Tuesday, July 22, 2008

Fall of the Cowboy

Fall of the Cowboy by Frederic Sackrider Remington

The gun glinted in the noon day sun, and its barrel was aimed directly at me.

"I thought I could trust you," he said.

I stared back while my knees melted in a puddle at my feet and my heart rat-tat-tatted down the street. Why did I think I could two-time a cowboy? Okay, I came across a lot of cow pokes at the Red Dog Saloon and it used to be I wasn't interested. But lately I'd been feeling lonely, ever since Mr. Brinkley died, or as I liked to call him, Mr. Sugar Daddy. Once he was gone, my female needs went crazy on me. Maybe it was grief, I don't know. But I overextended myself, flirting and hanging onto every trail-worn stranger who wandered in the saloon. That was how I met both Bart and Rusty and on the same night.

I'd been careful not to let one know about the other, but they must have gotten together and compared notes. Because soon I had two angry cowboys facing each off on the main street on a sunny day in February, Valentine's Day to be exact, their hands fixed over their holsters, fingers trembling and flexing.

"You been cavortin' with ma woman?" Bart's face flushed red under his grizzled beard. His voice rang out, baritone and nasty.

"She's my woman." Rusty sounded like screeching train wheels. Even so, he mouthed the words slowly, weighing them down with gravity. 

Snowflakes fluttered from the sky making one think of children at play rather than a shoot-out. But it went on.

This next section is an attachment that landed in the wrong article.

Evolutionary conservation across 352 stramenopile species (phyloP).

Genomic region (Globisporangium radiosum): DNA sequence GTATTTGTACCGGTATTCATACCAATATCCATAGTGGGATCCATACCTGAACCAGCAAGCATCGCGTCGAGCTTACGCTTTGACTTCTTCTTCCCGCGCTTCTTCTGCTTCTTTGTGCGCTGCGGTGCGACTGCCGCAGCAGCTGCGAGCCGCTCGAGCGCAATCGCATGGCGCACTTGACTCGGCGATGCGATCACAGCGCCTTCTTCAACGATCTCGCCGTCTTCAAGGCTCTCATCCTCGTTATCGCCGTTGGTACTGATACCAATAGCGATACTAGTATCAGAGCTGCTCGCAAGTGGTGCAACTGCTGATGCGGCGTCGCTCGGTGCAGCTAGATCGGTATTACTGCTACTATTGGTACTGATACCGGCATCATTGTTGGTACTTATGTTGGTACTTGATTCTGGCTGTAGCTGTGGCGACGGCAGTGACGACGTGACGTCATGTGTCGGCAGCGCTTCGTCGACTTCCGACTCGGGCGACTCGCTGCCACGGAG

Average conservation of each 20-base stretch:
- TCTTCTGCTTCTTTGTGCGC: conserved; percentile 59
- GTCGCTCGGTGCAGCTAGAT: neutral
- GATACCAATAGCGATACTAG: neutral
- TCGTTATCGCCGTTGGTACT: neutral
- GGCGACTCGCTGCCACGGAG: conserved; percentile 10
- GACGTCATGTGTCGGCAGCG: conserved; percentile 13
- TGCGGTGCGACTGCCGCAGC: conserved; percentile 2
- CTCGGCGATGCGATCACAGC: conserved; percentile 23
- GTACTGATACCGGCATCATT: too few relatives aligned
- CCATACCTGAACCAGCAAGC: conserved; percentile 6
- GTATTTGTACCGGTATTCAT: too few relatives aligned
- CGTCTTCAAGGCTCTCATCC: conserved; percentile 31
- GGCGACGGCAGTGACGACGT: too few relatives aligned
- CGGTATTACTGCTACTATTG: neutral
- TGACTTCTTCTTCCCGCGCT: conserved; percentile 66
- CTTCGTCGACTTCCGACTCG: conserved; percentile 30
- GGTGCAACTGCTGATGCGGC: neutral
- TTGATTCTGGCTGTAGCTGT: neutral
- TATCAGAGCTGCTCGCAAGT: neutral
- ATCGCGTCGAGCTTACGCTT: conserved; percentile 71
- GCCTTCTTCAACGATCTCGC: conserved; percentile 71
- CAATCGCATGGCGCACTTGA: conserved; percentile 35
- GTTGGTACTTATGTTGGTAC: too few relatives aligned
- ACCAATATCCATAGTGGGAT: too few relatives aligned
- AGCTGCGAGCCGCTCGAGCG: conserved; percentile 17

"I seen her first."

"Did not. I done seen her first. First thing we walked in the Red Dog on Thursday I seen her hanging on the bar, throwing 'em back." 

Okay. I've been known to drink a bit when I'm lonesome. It helps me loosen up to meet people; ergo, my cowboy problem. Their  angry tones worried me.  I worked my way further back in the crowd, stooping to keep from view.

"Yeah, we had fun that night. You and me. As I recall, neither of us played her no mind once she said howdy."

"I went to see her after. Woman winked at me as I went to leave, slipped me her room number, a note right there in my palm,  'Room 3 above the bar.' She said I was the only man she wanted." Rusty blushed.

"I went to see her, too. And she told me I was the only man she wanted."

Swinging around on their heels with such a jostle their spurs jangled, guns now drawn, the cowboys searched the crowd. Bart spotted me first which brings us around to where you came in.

"I thought I could trust you," he said.

I was scared. But I didn't intend to let them know it. "Lots of men thought they could trust me, Cowboy."

I guess he didn't expect that answer. Lowering his gun, he shot a glance to Rusty.

"You both thought you could trust me...and you could. I certainly didn't do anything to hurt either of you. I was simply a friend to you both." I blew each a kiss.

They were speechless.  

"Come on, boys...friends."

Rusty broke down first. "Ah, sure, Miss Jo. I'll be your friend."

He rushed over crying and slobbering, giving me a big hug. Bart was quick to follow. 
Buried in cowboy muscle, I managed a muffled thank you and backed away. Smiling, I watched the boys return to their poker, then I sidled up to the bar. A handsome stranger sat there, drooped over his whiskey. I hate to see sad cowboys. 

I tapped him on the shoulder. When he turned, I winked, and slipped him a note.

Copyright 2008 JO Janoski


  1. So this is how the Wild West ended... I'd expected as much, but couldn't wrap myself around it. Another legend dies at the feet of Eros...


    Good one, Jo!

  2. Hmmmm! How the Wild West was won- by a a woman who knows her ways! "My female needs went crazy on me." Loved that line especially! :)

  3. Men ready to riddle one another with bullets and a few simple words from a female and they're blubbering and hugging! How easily we can be swayed. Great write, Jo.

  4. Thank you because you have been willing to share information with us. we will always appreciate all you have done here because I know you are very concerned with our. cowboy holsters